According to a recent report in the Wall Street Journal, a group of hackers in China broke into the U.S. Chamber of Commerce’s network around November 2009 and were not discovered until more than a year later.
The hackers likely used a spearphishing attack to install spyware on end-user machines. The spyware was used to steal employee administrative credentials, which were then used to install about a half dozen back doors which communicated with computers in China every week or two.
The hackers stole sensitive Chamber data such as trade-policy documents, meeting notes, trip reports and schedules, and emails containing the names of companies and individuals in contact with the Chamber. They even used their own search tools to locate documents containing keywords related to financial and budget information, and stole all emails from four targeted employees – who worked on Asia policy – for approximately six weeks during one portion of the attack.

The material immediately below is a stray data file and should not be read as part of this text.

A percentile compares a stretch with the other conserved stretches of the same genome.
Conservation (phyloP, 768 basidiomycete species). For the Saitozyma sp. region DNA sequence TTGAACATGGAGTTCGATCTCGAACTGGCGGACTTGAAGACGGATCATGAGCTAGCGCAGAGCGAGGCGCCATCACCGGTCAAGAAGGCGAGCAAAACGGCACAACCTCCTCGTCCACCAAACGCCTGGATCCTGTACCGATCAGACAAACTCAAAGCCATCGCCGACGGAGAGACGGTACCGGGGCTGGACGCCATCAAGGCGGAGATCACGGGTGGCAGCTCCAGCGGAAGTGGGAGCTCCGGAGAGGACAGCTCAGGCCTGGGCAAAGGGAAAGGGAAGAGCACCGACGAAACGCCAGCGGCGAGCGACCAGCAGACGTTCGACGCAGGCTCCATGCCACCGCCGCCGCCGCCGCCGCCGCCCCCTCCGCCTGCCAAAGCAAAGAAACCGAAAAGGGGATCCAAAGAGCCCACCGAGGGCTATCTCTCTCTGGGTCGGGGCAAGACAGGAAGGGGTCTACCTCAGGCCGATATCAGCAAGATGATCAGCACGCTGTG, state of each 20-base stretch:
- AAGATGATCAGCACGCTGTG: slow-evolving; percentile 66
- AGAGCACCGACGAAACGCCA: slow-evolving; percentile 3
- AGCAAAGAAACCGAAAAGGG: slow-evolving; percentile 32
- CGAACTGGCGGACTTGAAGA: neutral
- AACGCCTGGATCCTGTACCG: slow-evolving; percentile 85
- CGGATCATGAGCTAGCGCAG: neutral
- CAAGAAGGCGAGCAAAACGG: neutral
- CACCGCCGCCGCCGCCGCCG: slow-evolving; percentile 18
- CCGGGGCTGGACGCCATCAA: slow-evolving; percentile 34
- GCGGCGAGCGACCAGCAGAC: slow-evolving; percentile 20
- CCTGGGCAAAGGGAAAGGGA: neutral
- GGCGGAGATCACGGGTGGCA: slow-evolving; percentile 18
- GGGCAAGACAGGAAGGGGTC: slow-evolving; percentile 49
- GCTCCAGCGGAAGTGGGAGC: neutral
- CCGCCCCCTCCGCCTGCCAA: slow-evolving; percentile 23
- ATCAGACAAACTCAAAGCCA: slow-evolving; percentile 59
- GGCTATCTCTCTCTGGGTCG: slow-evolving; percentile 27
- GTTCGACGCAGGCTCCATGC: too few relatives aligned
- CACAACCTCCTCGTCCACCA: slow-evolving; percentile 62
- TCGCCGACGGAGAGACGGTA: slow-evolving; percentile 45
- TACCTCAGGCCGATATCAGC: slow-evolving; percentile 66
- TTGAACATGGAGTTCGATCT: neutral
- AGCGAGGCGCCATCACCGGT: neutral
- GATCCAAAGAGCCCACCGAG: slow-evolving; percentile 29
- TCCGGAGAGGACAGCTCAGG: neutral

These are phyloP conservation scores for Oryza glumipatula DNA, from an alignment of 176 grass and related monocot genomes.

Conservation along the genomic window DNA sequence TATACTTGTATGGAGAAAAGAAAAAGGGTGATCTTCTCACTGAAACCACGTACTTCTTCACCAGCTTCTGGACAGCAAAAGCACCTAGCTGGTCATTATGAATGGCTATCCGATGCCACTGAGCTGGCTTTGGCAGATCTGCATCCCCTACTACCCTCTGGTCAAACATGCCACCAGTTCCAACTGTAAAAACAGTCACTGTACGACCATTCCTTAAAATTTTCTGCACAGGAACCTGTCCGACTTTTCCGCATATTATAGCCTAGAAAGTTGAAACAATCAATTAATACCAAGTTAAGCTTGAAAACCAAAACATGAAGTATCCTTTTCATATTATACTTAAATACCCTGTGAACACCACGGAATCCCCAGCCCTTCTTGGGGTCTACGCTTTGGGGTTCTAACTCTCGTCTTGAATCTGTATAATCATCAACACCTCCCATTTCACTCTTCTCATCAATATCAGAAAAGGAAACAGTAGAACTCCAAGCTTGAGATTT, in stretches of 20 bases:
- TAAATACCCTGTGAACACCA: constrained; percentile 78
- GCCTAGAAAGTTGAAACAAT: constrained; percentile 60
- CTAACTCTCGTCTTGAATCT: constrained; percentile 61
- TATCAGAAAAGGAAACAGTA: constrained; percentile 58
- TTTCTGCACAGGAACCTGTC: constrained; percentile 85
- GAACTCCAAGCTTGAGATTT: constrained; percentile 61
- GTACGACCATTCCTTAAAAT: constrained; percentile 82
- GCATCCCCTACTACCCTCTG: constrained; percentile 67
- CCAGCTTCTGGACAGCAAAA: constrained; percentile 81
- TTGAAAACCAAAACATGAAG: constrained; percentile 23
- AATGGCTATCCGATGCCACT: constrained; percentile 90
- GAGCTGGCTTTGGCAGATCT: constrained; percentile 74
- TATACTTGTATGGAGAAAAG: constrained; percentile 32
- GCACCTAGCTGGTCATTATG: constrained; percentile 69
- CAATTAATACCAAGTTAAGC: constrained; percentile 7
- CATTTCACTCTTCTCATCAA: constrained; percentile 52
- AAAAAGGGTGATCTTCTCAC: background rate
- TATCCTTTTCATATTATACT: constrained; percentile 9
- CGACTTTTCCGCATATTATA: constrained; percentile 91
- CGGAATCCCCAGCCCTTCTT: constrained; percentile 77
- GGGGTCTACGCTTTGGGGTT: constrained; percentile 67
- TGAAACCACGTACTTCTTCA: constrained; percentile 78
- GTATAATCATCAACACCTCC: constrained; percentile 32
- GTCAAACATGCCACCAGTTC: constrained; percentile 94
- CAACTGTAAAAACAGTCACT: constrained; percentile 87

And here’s an interesting twist — a thermostat at a Chamber town house on Capitol Hill was communicating with an Internet address in China, and a printer spontaneously started printing pages with Chinese characters.
More info here.